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Subject: RE: [wsia] [wsrp] [wsrp-wsia joint interfaces] Merged interfacesdocument
Kudos on the last version of the spec, it reads great and much clearer and cleaner than previous versions.
I would like to add my own two questions based on an initial reading of the document.
The semantics of "session"
Does a session span all the different portlets/templates/instances provided by a single service? If so, that means that extra care is needed in the case where Producers don't want to share sessions. The most natural example that comes to mind is a simple SOAP gateway that relays requests to multiple even-more-remote Producers. In this case, the gateway has to implement the semantics of session aggregation or do some other manipulation of the message body.
Multiple parameters using arrays
I concur with a previous comment that it seems unnatural to duplicate every parameter of every call just for the sake of a single network communication. Beyond being unnatural, this also requires the Consumer do to work, and apropos an earlier discussion, would practically preclude using SOAP exceptions (if the Consumer gets an exception, this essentially means that one of of the many services may have failed, and this isn't the regular semantics of exceptions).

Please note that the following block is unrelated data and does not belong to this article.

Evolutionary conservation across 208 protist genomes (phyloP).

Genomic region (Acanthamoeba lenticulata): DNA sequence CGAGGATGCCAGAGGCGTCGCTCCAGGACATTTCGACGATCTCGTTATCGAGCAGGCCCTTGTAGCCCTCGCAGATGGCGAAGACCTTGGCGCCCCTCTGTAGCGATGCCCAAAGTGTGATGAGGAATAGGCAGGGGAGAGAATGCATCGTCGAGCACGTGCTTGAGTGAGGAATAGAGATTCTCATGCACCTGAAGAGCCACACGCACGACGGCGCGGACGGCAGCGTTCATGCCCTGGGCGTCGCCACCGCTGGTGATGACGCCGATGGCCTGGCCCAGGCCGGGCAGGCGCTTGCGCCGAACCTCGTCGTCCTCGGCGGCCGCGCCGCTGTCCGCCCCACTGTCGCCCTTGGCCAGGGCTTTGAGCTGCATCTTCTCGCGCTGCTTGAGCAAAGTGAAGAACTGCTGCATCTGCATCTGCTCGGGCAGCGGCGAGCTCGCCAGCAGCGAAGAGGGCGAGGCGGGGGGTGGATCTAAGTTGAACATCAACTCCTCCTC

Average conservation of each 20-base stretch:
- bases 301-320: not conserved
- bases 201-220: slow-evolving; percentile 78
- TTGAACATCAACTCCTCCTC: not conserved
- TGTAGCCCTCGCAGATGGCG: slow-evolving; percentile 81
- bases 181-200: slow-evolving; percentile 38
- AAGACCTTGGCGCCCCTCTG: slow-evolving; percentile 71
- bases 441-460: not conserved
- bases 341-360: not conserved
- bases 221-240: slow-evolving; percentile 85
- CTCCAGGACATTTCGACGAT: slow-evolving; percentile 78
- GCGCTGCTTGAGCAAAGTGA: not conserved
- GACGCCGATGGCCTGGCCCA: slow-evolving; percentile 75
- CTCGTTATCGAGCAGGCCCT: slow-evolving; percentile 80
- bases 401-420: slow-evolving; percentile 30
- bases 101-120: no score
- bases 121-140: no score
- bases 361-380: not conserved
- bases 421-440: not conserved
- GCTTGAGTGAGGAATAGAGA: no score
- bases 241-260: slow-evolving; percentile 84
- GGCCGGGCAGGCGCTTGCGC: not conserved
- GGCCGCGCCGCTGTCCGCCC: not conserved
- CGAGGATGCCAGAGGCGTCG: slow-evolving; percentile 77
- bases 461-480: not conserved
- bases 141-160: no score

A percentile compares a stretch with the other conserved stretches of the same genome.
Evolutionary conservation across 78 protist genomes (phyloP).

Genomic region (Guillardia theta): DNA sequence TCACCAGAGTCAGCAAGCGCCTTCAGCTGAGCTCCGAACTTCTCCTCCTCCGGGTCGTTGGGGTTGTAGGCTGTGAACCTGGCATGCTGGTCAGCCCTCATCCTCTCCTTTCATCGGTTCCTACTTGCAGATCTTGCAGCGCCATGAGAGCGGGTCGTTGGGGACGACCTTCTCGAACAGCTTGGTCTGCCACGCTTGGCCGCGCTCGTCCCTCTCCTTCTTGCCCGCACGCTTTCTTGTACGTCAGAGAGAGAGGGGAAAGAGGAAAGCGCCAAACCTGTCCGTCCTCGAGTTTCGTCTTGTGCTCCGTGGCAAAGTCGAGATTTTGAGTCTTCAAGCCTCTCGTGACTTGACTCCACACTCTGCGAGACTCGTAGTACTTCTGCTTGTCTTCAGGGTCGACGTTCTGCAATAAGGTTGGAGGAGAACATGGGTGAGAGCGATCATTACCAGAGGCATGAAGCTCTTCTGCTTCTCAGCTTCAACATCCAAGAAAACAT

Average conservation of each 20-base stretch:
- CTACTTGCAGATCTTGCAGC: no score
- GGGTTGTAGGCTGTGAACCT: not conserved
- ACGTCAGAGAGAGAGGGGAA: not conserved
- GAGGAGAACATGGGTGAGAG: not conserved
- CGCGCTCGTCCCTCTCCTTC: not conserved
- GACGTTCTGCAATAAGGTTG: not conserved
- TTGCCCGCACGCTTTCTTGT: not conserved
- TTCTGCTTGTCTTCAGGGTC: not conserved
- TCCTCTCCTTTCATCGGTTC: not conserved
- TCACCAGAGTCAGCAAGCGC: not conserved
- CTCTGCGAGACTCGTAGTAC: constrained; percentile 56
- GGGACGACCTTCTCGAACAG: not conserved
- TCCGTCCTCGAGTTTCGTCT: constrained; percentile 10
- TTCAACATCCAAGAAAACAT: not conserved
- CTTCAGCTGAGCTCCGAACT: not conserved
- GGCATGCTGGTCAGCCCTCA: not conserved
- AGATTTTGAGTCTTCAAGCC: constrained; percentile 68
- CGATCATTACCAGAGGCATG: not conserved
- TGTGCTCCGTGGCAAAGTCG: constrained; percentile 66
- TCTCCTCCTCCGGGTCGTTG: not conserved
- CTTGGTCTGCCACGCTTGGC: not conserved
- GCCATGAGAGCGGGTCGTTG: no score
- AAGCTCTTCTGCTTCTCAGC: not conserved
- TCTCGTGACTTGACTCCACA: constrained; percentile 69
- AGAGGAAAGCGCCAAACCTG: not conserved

Unless I am missing something, this networking issue can be solved by the layer that created it (the transport layer) using for example HTTP 1.1. Although existing SOAP frameworks probably don't have built-in support for this, since we are talking about a single generic proxy for all WSRP services, I see no reason why this should be particularly challenging to accomplish. This would also allow multiplexing of different calls (to operations with different signature) without requiring to open a new connection.
In general (regarding both of those comments), let's not forget that portal interoperability is an important objective of this committee - but it's just one. The other, which is as important, is to allow ISVs and end customers to create portlets that can work across portals. We have to ensure that the specification does not practically preclude this second objective by optimizing the interface for the first.
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